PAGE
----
Theology of the Body Revolutionized My Marriage

I can’t fully explain it, because it wasn’t what my parents tried to teach me. But this is what I learned as a child: sex is dirty. I knew, in my head, that this wasn’t true, and that sex, in its proper context, was a blessed, holy thing. But even for good Catholic girls who follow most of the rules, the fallout of the sexual revolution causes harm. By the time I got married, my head was so mixed up that intimacy proved to be a stumbling block instead of a grace.

And that was before my husband and I endured three years of infertility. I looked back on all my past mistakes to find what I did to deserve that suffering. By the time we came out of that trial and had our first child, intimacy was nothing more than a chore. It was the weakest part of our marriage, and our greatest source of conflict.

Then something happened. To continue teaching natural family planning through the Couple to Couple League, we had to go through a retraining program that introduced us to Theology of the Body, St. John Paul II’s groundbreaking teaching.

At first, I didn’t really get it. But slowly, the concepts took root: we are made of both body and soul; whatever we do with one affects the other. The body speaks a language, and it is through the way we use the body that we reflect our identity as persons made in God’s image. We show—or fail to show—God’s love through our actions.

I began to see the truth of Theology of the Body manifest in the world. When you exercise, you feel better emotionally as well as physically. When you break up with a boyfriend, your stomach knots up. When you sense danger, your heart beats faster and you perspire.

In other words, our bodies go where our souls lead, and our souls respond to physical signals. In terms of marital intimacy, we cannot put barriers in the way of fertility and still speak an authentic language of love.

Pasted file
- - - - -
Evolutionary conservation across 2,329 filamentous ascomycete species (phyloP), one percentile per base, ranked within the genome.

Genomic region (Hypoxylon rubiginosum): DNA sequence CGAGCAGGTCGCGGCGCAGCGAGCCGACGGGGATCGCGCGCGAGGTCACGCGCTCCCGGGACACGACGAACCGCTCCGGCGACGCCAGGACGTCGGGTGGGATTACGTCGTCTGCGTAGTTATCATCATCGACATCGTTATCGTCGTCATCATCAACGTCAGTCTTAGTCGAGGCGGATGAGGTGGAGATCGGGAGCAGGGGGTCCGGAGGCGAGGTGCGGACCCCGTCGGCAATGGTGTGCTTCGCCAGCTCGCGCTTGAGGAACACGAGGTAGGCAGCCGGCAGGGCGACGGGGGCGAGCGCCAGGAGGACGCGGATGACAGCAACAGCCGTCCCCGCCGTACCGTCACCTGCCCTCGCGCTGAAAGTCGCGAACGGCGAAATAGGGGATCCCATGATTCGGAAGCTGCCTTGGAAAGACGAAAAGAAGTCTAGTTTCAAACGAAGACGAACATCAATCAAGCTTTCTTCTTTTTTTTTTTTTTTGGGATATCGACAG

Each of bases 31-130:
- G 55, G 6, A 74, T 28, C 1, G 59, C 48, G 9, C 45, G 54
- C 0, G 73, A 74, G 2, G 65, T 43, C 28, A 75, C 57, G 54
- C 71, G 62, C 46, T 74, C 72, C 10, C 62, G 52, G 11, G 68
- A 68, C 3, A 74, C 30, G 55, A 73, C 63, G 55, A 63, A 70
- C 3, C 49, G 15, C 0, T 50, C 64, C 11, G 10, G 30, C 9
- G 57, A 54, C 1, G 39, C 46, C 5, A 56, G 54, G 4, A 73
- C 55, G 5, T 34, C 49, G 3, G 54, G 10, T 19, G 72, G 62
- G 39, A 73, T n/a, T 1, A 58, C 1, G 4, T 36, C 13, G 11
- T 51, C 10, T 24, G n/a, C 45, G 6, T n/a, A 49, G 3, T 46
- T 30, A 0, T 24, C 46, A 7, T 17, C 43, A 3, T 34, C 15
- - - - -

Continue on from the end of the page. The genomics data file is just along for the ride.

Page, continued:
My husband and I didn’t use contraception, so it took a while for me to realize that my barriers were emotional. I had always given myself fully on a physical level. But I knew that my view of intimacy as a chore was hurtful to my husband, who longed to be generous and felt rejected when his efforts were shrugged off.

Finally, I realized I was not acting in love. I began to pray. I began to seek healing. Most of all, I began to accept the responsibility for changing my attitude toward intimacy. As my heart and mind united, things changed dramatically.

I recognize now that the truths St. John Paul II explored in Theology of the Body have influence far beyond the bedroom. Love is a language expressed in body, mind and soul. Our physical actions have the power to change our hearts. Likewise, the attitudes we cultivate can and will influence the decisions we make, the words we speak, and the everyday sacrifices that we do – or don’t – offer as gifts of love to our spouses.

If we are to love, then, as God calls us to love, we have to be aware of the times when soul and body are at odds, and seek to reconcile them. We have to be willing to examine our conscience and open ourselves to the humility of putting our bodies at the service of our families. We have to make a concerted effort to redirect thoughts that push us in selfish directions. This is not an easy task, but it is worth the effort, because it elevates our relationships and brings us closer to God.

And that, after all, is the ultimate purpose of our vocation as husband and wife.

Reprinted with permission from FathersForGood.org.

Kathleen M. Basi, a mother of four, writes an award-winning column for Liguorian magazine. She has published a trio of short nonfiction books for families, and her work has appeared in Chicken Soup for the Soul and NPR's “All Things Considered” show. Visit her online at kathleenbasi.com.